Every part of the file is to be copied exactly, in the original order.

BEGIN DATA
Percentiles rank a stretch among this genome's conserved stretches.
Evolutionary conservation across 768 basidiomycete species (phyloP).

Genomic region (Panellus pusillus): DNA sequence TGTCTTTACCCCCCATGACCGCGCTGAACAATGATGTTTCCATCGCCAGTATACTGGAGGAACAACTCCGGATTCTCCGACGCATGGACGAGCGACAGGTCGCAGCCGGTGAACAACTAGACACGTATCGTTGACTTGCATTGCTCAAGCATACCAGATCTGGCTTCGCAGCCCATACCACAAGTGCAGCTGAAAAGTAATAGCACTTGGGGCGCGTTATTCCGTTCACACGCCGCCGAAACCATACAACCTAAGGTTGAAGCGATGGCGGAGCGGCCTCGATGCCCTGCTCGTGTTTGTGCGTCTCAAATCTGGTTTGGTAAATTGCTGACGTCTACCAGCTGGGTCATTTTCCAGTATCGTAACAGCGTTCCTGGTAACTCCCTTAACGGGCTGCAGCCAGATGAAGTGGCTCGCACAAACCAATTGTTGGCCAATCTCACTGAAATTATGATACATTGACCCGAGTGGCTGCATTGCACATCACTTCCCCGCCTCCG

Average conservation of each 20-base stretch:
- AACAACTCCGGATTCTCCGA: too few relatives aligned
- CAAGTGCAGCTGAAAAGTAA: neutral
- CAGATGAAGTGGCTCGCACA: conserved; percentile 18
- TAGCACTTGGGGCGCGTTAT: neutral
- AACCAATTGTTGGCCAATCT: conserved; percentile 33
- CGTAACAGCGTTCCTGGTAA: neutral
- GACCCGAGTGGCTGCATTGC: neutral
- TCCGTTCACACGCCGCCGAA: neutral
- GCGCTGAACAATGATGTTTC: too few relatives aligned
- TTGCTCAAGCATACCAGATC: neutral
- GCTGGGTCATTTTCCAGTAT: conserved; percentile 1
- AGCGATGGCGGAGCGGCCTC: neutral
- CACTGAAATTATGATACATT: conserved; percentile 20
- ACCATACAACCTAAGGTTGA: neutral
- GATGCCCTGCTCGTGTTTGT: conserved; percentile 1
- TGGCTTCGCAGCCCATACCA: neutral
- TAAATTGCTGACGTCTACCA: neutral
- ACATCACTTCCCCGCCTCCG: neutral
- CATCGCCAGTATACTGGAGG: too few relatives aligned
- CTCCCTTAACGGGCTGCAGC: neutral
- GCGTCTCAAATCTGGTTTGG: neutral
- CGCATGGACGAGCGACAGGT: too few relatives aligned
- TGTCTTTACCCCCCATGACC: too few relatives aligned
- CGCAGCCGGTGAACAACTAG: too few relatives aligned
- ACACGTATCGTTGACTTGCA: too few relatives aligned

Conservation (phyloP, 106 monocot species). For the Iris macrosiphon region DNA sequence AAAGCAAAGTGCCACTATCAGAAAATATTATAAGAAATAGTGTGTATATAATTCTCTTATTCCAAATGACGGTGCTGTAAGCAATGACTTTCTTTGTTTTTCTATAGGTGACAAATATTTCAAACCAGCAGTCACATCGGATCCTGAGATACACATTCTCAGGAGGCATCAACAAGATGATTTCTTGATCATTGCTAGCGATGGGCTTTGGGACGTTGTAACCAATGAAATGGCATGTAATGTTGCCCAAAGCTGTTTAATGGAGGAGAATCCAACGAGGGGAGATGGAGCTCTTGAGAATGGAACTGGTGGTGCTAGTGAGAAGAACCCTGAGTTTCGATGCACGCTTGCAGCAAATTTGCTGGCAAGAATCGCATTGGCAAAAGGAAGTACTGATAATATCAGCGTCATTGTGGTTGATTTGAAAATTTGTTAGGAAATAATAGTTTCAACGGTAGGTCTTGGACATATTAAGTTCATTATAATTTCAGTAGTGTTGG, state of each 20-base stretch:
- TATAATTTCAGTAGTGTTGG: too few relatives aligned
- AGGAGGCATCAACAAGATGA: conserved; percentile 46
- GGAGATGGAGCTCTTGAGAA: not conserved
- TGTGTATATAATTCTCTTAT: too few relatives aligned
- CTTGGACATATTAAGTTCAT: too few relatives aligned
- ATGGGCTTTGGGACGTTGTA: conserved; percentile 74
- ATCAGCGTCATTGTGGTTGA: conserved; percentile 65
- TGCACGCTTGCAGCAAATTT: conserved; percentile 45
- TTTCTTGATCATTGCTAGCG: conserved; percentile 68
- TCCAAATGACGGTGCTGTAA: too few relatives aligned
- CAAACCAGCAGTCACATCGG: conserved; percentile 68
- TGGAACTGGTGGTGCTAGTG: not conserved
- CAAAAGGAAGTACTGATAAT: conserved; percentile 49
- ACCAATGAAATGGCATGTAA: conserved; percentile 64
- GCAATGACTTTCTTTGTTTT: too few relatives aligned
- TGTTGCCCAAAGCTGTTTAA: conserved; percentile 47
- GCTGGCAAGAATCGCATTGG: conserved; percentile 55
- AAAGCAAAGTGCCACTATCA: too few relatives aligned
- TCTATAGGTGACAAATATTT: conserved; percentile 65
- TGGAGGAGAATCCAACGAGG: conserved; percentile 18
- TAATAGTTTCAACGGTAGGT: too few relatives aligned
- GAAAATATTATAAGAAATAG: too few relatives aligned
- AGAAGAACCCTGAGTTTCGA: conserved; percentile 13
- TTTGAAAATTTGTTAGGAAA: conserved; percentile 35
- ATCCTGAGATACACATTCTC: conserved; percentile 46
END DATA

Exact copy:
Percentiles rank a stretch among this genome's conserved stretches.
Evolutionary conservation across 768 basidiomycete species (phyloP).

Genomic region (Panellus pusillus): DNA sequence TGTCTTTACCCCCCATGACCGCGCTGAACAATGATGTTTCCATCGCCAGTATACTGGAGGAACAACTCCGGATTCTCCGACGCATGGACGAGCGACAGGTCGCAGCCGGTGAACAACTAGACACGTATCGTTGACTTGCATTGCTCAAGCATACCAGATCTGGCTTCGCAGCCCATACCACAAGTGCAGCTGAAAAGTAATAGCACTTGGGGCGCGTTATTCCGTTCACACGCCGCCGAAACCATACAACCTAAGGTTGAAGCGATGGCGGAGCGGCCTCGATGCCCTGCTCGTGTTTGTGCGTCTCAAATCTGGTTTGGTAAATTGCTGACGTCTACCAGCTGGGTCATTTTCCAGTATCGTAACAGCGTTCCTGGTAACTCCCTTAACGGGCTGCAGCCAGATGAAGTGGCTCGCACAAACCAATTGTTGGCCAATCTCACTGAAATTATGATACATTGACCCGAGTGGCTGCATTGCACATCACTTCCCCGCCTCCG

Average conservation of each 20-base stretch:
- AACAACTCCGGATTCTCCGA: too few relatives aligned
- CAAGTGCAGCTGAAAAGTAA: neutral
- CAGATGAAGTGGCTCGCACA: conserved; percentile 18
- TAGCACTTGGGGCGCGTTAT: neutral
- AACCAATTGTTGGCCAATCT: conserved; percentile 33
- CGTAACAGCGTTCCTGGTAA: neutral
- GACCCGAGTGGCTGCATTGC: neutral
- TCCGTTCACACGCCGCCGAA: neutral
- GCGCTGAACAATGATGTTTC: too few relatives aligned
- TTGCTCAAGCATACCAGATC: neutral
- GCTGGGTCATTTTCCAGTAT: conserved; percentile 1
- AGCGATGGCGGAGCGGCCTC: neutral
- CACTGAAATTATGATACATT: conserved; percentile 20
- ACCATACAACCTAAGGTTGA: neutral
- GATGCCCTGCTCGTGTTTGT: conserved; percentile 1
- TGGCTTCGCAGCCCATACCA: neutral
- TAAATTGCTGACGTCTACCA: neutral
- ACATCACTTCCCCGCCTCCG: neutral
- CATCGCCAGTATACTGGAGG: too few relatives aligned
- CTCCCTTAACGGGCTGCAGC: neutral
- GCGTCTCAAATCTGGTTTGG: neutral
- CGCATGGACGAGCGACAGGT: too few relatives aligned
- TGTCTTTACCCCCCATGACC: too few relatives aligned
- CGCAGCCGGTGAACAACTAG: too few relatives aligned
- ACACGTATCGTTGACTTGCA: too few relatives aligned

Conservation (phyloP, 106 monocot species). For the Iris macrosiphon region DNA sequence AAAGCAAAGTGCCACTATCAGAAAATATTATAAGAAATAGTGTGTATATAATTCTCTTATTCCAAATGACGGTGCTGTAAGCAATGACTTTCTTTGTTTTTCTATAGGTGACAAATATTTCAAACCAGCAGTCACATCGGATCCTGAGATACACATTCTCAGGAGGCATCAACAAGATGATTTCTTGATCATTGCTAGCGATGGGCTTTGGGACGTTGTAACCAATGAAATGGCATGTAATGTTGCCCAAAGCTGTTTAATGGAGGAGAATCCAACGAGGGGAGATGGAGCTCTTGAGAATGGAACTGGTGGTGCTAGTGAGAAGAACCCTGAGTTTCGATGCACGCTTGCAGCAAATTTGCTGGCAAGAATCGCATTGGCAAAAGGAAGTACTGATAATATCAGCGTCATTGTGGTTGATTTGAAAATTTGTTAGGAAATAATAGTTTCAACGGTAGGTCTTGGACATATTAAGTTCATTATAATTTCAGTAGTGTTGG, state of each 20-base stretch:
- TATAATTTCAGTAGTGTTGG: too few relatives aligned
- AGGAGGCATCAACAAGATGA: conserved; percentile 46
- GGAGATGGAGCTCTTGAGAA: not conserved
- TGTGTATATAATTCTCTTAT: too few relatives aligned
- CTTGGACATATTAAGTTCAT: too few relatives aligned
- ATGGGCTTTGGGACGTTGTA: conserved; percentile 74
- ATCAGCGTCATTGTGGTTGA: conserved; percentile 65
- TGCACGCTTGCAGCAAATTT: conserved; percentile 45
- TTTCTTGATCATTGCTAGCG: conserved; percentile 68
- TCCAAATGACGGTGCTGTAA: too few relatives aligned
- CAAACCAGCAGTCACATCGG: conserved; percentile 68
- TGGAACTGGTGGTGCTAGTG: not conserved
- CAAAAGGAAGTACTGATAAT: conserved; percentile 49
- ACCAATGAAATGGCATGTAA: conserved; percentile 64
- GCAATGACTTTCTTTGTTTT: too few relatives aligned
- TGTTGCCCAAAGCTGTTTAA: conserved; percentile 47
- GCTGGCAAGAATCGCATTGG: conserved; percentile 55
- AAAGCAAAGTGCCACTATCA: too few relatives aligned
- TCTATAGGTGACAAATATTT: conserved; percentile 65
- TGGAGGAGAATCCAACGAGG: conserved; percentile 18
- TAATAGTTTCAACGGTAGGT: too few relatives aligned
- GAAAATATTATAAGAAATAG: too few relatives aligned
- AGAAGAACCCTGAGTTTCGA: conserved; percentile 13
- TTTGAAAATTTGTTAGGAAA: conserved; percentile 35
- ATCCTGAGATACACATTCTC: conserved; percentile 46